In March 2021 after three years of treatment implementation, we collected soil samples at the two functional locations within the central vine and tractor rows of each plot. Soil samples were collected to 30 cm depth using a Giddings manual bulk soil core sampler with a diameter of 5 cm (Windsor, CO, USA) and immediately split into two depths (0–15 and 15–30 cm). Additional soil samples were collected to a depth of 15 cm at the time of gas sample collection, directly after the tillage treatments and after harvest. Soils were stored in plastic bags at 4°C and transported to the lab prior to analysis. Grape yields were determined in mid-September in 2018, 2019, and 2020, when berries reached approximately 23°C Brix. To determine yields we randomly selected 10 vines from the two central rows of each plot and measured the total number and fresh weight of all grape bunches on each vine [37]. A subsample of 200 berries was collected in each plot for further chemical analysis. Berries were homogenized to measure berry anthocyanins and total phenolics following a previously published protocol [37, 38].

Infiltration rates were determined in March 2021 at the time of soil sampling using mini-disk infiltrometers (METER Group Inc., USA). Soil moisture was determined gravimetrically by oven drying at 105°C for 24 hours. Soil bulk density (g cm−3) was determined based on the known volume of the soil core, the fresh weight of the soil core, and the gravimetric moisture content of the fresh soil sample. No significant amount of gravel was detected in the samples. Soil moisture was determined gravimetrically by oven drying at 105°C for 24 hours. Soil water-filled pore space (%WFPS) was calculated using the soil gravimetric water content () as follows:

The water holding capacity of the soil samples was determined gravimetrically by determining the difference between the soil weight at field capacity and permanent wilting point. Aggregate stability was determined as the percentage of soil remaining on a 250 μm sieve after wet sieving. Ten grams of air-dried soil was placed on a 250 μm sieve and submerged in deionized water for 5 minutes to allow for rewetting. Subsequently, wet sieving took place by oscillating the sieve at a constant speed for 2 minutes. The soil remaining on the sieve was recovered and oven dried for the determination of the percent aggregate stability.

Total C and N were determined in dried and ground soil samples via dry combustion using a Vario Max CNS elemental analyzer. Combustion at 650°C was used to account for the maximum recovery of organic C and minimal inorganic C recovery [37, 39, 40]. Nitrate (NO3-N) and ammonium (NH4+-N) in soil samples were determined colorimetrically in 2 M potassium chloride (KCl) soil extracts [41] using a Thermo Scientific Evolution 201 UV-visible spectrophotometer (Madison, Wisconsin, USA). Active C, also known as permanganate oxidizable carbon (POXC), was determined in 2.5 g air-dried soil samples based on a reaction with 2 M potassium permanganate (KMnO4), after which the color change was determined on a spectrophotometer (Milton Roy, Houston, TX) at 550 nm [42].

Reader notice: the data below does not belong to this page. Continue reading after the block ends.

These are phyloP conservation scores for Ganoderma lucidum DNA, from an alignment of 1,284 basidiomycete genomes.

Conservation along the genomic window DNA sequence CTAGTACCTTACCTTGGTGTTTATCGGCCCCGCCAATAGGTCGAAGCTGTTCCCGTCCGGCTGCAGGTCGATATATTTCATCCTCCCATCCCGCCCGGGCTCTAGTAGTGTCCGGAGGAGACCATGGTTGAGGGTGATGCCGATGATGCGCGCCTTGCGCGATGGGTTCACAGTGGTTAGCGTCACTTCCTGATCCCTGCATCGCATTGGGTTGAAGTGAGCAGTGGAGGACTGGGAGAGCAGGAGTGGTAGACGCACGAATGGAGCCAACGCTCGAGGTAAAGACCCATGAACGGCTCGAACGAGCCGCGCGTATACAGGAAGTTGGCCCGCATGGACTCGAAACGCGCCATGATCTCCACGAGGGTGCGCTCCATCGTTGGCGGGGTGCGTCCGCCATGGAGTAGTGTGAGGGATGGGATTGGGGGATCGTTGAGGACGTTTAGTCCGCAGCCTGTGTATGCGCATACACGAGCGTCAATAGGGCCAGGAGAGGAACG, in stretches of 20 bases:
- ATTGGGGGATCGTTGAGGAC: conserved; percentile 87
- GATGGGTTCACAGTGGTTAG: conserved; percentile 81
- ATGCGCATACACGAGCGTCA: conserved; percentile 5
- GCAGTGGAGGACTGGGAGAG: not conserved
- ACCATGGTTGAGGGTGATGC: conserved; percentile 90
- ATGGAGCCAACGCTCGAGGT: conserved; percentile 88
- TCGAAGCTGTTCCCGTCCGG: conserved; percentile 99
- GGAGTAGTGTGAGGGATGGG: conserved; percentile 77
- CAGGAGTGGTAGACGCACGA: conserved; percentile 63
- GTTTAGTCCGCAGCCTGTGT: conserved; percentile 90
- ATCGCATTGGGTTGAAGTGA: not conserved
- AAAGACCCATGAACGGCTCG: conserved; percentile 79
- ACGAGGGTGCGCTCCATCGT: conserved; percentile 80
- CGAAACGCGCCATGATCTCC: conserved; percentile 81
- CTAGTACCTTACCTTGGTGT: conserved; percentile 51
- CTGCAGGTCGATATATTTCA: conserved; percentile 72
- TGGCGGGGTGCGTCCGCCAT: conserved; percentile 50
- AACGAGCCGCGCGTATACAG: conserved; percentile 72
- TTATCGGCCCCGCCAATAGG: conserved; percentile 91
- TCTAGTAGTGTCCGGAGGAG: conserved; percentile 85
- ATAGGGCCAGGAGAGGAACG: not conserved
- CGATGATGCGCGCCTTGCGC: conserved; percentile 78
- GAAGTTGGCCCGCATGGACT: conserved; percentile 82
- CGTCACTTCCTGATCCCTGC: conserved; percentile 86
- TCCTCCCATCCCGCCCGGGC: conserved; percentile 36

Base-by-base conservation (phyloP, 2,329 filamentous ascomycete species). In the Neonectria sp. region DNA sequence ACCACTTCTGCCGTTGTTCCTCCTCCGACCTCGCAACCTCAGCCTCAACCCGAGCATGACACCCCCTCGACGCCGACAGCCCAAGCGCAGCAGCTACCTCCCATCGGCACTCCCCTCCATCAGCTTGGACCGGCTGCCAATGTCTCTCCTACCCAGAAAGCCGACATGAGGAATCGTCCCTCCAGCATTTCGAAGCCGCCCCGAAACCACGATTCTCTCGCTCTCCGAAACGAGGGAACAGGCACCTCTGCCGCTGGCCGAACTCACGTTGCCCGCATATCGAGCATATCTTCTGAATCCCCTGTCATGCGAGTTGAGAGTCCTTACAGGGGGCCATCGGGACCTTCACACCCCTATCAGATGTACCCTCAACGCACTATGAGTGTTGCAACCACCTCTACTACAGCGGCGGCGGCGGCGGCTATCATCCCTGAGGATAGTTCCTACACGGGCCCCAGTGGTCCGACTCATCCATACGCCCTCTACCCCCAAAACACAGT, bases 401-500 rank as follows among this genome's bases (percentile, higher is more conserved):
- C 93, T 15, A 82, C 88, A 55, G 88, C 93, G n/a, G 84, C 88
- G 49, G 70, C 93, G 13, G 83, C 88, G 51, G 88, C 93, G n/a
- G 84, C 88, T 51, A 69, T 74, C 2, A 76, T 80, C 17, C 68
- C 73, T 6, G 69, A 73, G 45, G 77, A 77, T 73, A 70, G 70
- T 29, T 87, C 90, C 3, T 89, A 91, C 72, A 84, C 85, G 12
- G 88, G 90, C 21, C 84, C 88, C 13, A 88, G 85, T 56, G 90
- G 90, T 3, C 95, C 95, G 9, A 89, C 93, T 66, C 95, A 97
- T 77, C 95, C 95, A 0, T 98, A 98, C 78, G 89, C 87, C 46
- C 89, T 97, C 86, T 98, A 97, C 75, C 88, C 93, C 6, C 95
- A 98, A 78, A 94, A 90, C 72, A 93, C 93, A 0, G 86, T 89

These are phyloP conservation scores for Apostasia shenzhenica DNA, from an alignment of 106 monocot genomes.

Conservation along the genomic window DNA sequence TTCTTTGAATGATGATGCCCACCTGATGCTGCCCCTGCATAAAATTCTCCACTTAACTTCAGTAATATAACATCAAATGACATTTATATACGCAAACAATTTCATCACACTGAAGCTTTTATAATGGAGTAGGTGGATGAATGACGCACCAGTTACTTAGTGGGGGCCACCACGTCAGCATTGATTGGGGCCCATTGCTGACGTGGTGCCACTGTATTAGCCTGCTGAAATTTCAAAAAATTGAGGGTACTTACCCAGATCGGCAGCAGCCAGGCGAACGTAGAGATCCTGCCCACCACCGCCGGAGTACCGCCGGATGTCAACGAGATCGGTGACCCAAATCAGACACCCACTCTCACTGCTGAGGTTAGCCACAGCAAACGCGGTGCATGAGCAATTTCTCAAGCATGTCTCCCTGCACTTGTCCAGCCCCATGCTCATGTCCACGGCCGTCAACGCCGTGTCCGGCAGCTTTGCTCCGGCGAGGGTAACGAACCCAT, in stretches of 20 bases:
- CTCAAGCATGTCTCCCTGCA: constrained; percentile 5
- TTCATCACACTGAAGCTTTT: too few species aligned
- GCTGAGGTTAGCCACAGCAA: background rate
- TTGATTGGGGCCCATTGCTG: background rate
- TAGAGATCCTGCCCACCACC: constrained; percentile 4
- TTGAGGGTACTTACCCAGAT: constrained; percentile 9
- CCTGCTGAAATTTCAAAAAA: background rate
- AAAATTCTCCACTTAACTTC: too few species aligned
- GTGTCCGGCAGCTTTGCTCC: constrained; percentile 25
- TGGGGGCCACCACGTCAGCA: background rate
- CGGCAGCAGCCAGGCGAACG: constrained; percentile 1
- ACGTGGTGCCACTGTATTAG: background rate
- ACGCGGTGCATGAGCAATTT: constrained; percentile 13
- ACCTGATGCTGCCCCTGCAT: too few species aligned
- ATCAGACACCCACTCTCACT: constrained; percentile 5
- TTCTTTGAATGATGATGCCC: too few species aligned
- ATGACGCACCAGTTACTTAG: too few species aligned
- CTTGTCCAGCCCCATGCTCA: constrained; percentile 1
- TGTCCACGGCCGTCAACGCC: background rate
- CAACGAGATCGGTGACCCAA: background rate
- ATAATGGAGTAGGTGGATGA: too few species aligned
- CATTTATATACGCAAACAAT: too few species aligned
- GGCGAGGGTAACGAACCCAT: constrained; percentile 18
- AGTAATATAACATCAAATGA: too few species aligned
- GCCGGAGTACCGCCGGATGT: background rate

Microbial biomass C (MBC) was determined through the fumigation-extraction method. Briefly, a soil subsample (6 g fresh weight) was subjected to fumigation with chloroform for 24 h prior to extraction with 0.5 M K2SO4. In parallel, a second subsample was directly extracted with 0.5 M K2SO4 without fumigation. The concentration of dissolved organic C (DOC) was analyzed in fumigated and nonfumigated samples on a Dohrmann Phoenix 8000 UV-persulfate oxidation analyzer (Tekmar-Dohrmann, Cincinnati, OH). Microbial biomass C was calculated as the DOC in the fumigated minus the nonfumigated soil samples with a Ke factor of 0.35 (Horwath and Paul, 1994; Vance et al., 1987).

2.3. Analysis of Soil N2O and CO2 Emissions

Gas samples from the experimental plots were collected one day before and for 4-5 days after each of the main management events including mowing, tillage, irrigation, and harvest as well as after the first precipitation event in fall, to measure baseline and event-related fluxes. Sampling was done once a month between these management events as described in Lazcano et al. [37]. Fluxes of N2O and CO2 were measured using static flux chambers [43] made of two PVC rings (20 cm diameter and 12 cm height): a bottom ring or collar and a cap covered with insulating reflective material to reduce heating within the chamber. The chambers were vented and equipped with a thermocouple to track changes in chamber temperature during chamber closure. The collars were inserted into the soil to a depth of approximately 10 cm in the central tractor and vine row in each plot [37]. During flux measurements, the collars were capped, and gas samples were taken with an air-tight polypropylene syringe by slowly withdrawing 20 mL of gas through sampling ports capped with rubber septa. Gas samples were immediately transferred from the syringe into pre-evacuated 12-mL Exetainer glass vials (Labco Ltd., Buckinghamshire, UK). Gas samples were collected at regular time intervals of 0, 15, 30, and 45 min after chamber closure [37].